She opens a drawer, rummages through it, and takes out a black t-shirt. She shakes it out and holds it up, studying it in the late afternoon light. She sighs and puts it into the laundry basket and resumes her search through the drawer.
“Please tell me it’s in here.” She pulls out a second black t-shirt, laying it out on her son’s rumpled blue coverlet. The closet door is open and she moves the hangers to one side, taking out elastic-waist black dress pants. She carries the shirt and pants down to the kitchen where she sets the iron atop the ironing board.
Her husband sits on the couch reading. The television is on and her other son and a daughter watch the screen intently.
“Is Cliff in there?” She places one leg of the pants on the board, smoothing down the pocket. When no one answers, her voice rises over the noise from the TV. “Is Cliff in there? Anyone?”
Her husband stands up and stretches. “I think he’s in the bathroom.”
“Oh my God.” She puts down the iron and runs to the bathroom. Cliff is standing at the sink, pumping out the last of the hand soap under the running water. Soap foam is scattered in frothy piles around the sink top, pooled on the floor and soaked into his shirt. She watches a trail of foam slide down the door of the vanity. He steps away, dripping water onto the ceramic tile. His eyes widen when he sees his mother’s face. His bottom lip and his chin are covered with foam.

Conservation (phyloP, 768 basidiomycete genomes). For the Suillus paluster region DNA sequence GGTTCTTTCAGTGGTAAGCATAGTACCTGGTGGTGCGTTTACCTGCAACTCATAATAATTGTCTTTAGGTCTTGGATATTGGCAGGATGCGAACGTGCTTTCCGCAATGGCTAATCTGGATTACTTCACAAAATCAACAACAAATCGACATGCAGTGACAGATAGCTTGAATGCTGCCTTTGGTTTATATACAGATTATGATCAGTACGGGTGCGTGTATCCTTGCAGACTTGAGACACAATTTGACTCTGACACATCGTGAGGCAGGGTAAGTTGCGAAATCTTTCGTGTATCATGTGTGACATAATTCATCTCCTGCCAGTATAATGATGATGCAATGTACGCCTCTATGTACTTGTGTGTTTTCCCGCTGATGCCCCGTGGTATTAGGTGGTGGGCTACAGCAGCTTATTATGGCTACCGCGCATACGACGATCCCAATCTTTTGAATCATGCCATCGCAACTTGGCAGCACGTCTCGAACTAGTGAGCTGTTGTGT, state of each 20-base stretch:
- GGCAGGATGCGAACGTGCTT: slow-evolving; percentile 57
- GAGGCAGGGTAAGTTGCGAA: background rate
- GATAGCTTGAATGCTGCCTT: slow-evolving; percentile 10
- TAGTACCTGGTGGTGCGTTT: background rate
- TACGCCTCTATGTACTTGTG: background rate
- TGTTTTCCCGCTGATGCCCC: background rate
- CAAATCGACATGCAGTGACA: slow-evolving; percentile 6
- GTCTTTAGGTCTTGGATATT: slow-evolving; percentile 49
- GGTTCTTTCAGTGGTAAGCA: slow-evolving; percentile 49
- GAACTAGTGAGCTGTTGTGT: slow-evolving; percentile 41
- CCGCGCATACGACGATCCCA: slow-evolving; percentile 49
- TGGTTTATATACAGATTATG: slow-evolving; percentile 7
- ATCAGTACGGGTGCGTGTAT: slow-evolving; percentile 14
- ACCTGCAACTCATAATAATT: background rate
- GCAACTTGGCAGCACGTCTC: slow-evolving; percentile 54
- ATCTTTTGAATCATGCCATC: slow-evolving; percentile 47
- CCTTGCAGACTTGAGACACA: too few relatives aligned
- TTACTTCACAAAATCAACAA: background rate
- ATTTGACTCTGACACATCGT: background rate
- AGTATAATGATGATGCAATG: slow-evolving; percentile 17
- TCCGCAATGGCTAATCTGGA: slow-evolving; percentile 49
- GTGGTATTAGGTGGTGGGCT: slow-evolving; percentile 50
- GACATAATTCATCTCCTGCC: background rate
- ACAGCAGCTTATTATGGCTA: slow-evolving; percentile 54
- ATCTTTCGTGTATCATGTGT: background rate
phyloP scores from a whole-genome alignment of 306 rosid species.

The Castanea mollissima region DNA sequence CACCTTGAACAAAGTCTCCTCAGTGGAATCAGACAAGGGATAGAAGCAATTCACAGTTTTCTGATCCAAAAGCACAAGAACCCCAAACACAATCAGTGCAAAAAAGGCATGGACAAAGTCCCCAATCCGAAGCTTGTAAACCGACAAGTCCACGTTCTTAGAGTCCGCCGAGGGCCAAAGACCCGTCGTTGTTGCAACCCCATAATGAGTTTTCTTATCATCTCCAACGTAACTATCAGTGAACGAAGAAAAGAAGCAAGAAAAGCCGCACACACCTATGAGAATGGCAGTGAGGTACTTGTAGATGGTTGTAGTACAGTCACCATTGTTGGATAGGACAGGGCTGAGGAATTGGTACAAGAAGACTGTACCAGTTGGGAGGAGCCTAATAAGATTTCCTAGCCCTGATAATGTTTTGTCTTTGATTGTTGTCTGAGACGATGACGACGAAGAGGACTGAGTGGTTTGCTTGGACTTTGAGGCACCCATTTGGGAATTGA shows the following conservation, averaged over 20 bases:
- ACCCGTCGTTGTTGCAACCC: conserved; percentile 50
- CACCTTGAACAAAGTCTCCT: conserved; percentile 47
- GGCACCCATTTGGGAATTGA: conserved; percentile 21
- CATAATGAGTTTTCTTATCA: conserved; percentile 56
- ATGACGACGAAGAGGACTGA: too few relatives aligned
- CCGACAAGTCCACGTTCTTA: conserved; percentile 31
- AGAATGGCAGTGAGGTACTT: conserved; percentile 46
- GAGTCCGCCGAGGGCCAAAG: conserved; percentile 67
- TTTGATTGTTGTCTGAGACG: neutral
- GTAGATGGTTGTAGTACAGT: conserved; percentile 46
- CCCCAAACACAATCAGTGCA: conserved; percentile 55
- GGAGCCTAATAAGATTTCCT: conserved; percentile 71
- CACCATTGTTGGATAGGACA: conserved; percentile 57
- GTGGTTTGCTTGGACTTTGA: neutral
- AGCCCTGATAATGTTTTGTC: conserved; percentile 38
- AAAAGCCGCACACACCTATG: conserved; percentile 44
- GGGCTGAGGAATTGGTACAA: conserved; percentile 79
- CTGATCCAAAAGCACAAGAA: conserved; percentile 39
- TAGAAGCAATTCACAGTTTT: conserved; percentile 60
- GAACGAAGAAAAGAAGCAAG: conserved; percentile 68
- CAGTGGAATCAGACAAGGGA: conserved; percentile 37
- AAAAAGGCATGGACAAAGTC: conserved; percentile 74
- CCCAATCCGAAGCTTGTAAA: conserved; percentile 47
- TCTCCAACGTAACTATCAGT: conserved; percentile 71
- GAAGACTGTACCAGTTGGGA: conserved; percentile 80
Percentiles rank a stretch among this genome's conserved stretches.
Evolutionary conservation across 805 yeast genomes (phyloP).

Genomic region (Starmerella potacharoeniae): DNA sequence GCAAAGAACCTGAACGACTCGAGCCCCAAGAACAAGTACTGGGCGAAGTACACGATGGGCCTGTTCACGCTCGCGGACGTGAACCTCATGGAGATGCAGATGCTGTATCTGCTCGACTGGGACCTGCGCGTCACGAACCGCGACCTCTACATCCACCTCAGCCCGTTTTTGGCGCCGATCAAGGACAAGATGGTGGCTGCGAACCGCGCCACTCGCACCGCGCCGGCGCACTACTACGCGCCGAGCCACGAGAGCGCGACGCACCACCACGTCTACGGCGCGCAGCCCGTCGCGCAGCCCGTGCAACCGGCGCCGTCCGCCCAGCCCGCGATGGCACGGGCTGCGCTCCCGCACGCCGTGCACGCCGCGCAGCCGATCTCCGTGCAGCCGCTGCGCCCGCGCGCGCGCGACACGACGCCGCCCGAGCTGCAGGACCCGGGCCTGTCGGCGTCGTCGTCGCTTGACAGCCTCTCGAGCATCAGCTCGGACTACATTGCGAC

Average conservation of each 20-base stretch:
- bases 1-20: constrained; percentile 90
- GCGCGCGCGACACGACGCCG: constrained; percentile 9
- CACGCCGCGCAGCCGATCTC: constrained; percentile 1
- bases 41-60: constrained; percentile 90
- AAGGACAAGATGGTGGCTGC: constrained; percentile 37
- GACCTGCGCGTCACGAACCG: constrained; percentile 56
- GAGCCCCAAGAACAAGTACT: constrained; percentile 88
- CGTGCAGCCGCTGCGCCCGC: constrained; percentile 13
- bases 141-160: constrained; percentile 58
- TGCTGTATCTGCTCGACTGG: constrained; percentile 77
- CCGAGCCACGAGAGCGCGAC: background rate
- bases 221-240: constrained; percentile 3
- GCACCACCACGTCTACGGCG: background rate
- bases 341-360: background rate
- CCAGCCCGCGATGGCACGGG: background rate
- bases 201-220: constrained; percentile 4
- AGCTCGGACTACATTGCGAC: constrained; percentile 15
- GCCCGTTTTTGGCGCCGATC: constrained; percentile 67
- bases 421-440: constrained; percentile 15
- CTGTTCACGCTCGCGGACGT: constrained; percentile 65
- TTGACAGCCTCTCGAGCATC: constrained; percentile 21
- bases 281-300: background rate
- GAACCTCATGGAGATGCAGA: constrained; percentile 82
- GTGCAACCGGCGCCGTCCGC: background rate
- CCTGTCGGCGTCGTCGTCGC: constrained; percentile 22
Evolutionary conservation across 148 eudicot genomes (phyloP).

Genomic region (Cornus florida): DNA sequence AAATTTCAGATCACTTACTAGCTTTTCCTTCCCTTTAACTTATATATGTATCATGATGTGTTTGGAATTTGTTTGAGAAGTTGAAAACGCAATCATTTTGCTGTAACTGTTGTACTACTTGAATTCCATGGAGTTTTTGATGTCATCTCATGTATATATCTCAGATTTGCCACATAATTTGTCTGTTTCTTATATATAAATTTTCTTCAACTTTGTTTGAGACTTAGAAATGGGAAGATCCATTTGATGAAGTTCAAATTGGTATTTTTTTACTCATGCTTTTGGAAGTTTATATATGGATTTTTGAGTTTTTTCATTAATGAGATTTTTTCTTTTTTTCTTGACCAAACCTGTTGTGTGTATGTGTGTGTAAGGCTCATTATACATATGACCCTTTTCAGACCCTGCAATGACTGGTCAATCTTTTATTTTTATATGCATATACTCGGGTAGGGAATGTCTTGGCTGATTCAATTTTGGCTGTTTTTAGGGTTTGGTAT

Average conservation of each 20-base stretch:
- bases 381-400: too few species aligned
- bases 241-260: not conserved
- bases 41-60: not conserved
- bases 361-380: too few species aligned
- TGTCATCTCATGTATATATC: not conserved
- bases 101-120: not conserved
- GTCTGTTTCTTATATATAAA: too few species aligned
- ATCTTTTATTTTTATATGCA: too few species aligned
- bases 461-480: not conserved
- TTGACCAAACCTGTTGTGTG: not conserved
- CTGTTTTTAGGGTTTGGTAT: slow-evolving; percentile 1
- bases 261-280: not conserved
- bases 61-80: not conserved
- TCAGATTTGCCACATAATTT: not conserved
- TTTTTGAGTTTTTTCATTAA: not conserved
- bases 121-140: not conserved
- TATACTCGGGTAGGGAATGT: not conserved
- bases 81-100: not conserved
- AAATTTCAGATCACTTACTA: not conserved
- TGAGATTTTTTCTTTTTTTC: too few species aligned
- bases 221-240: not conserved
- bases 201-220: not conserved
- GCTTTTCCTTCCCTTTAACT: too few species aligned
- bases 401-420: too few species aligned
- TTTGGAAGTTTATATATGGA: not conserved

She places her hand on her forehead, and Cliff runs out of the bathroom. Her lips are pursed, and she begins to wipe up the mess with paper towels. She hears her husband say, “Oh no, Cliff, what did you do?” He laughs. His brother and sister laugh. She shuts the bathroom door with a quiet click, leaning against the wall. She cries noiselessly.
Someone turns up the volume on the television. She blows her nose, dabbing her eyes carefully around her makeup, and returns to finish her ironing.
“Cliff, it’s time to get dressed for the show. Come on.” He is dancing in a circle, one hand on his hip and the other holding his iPod in front of him. She signs to him, “Time to go,” and he follows her up the stairs to his room. “Take off your headphones a second.” She helps him out of his damp t-shirt and shorts.
“Try not to make a mess now. You’re going to be on stage today. Your dance show is today.” She touches his cheek and feels beard stubble. He smiles at her and puts his headphones back on. “Cliff, remember you can’t have your iPod with you on the stage. Understand?” Her voice is firm, her eyes tired. He responds with a loud sigh.
He follows her downstairs, stopping in the hallway that leads to the garage. He slips into his Velcro sneakers and carries tap shoes in an athletic bag stitched with his name out to the car. He climbs into the back seat of the mini-van, switching back and forth from one side of the car to the other three times before he puts on his seatbelt.
She calls out to her husband, son and daughter. “Let’s go or we’re gonna be late!” She puts on her coat and they follow her out to the driveway. Her husband is holding tickets in his hand, and gives them to her before he turns the key in the ignition. He turns the radio on and their daughter hums to the music as they drive to the theater.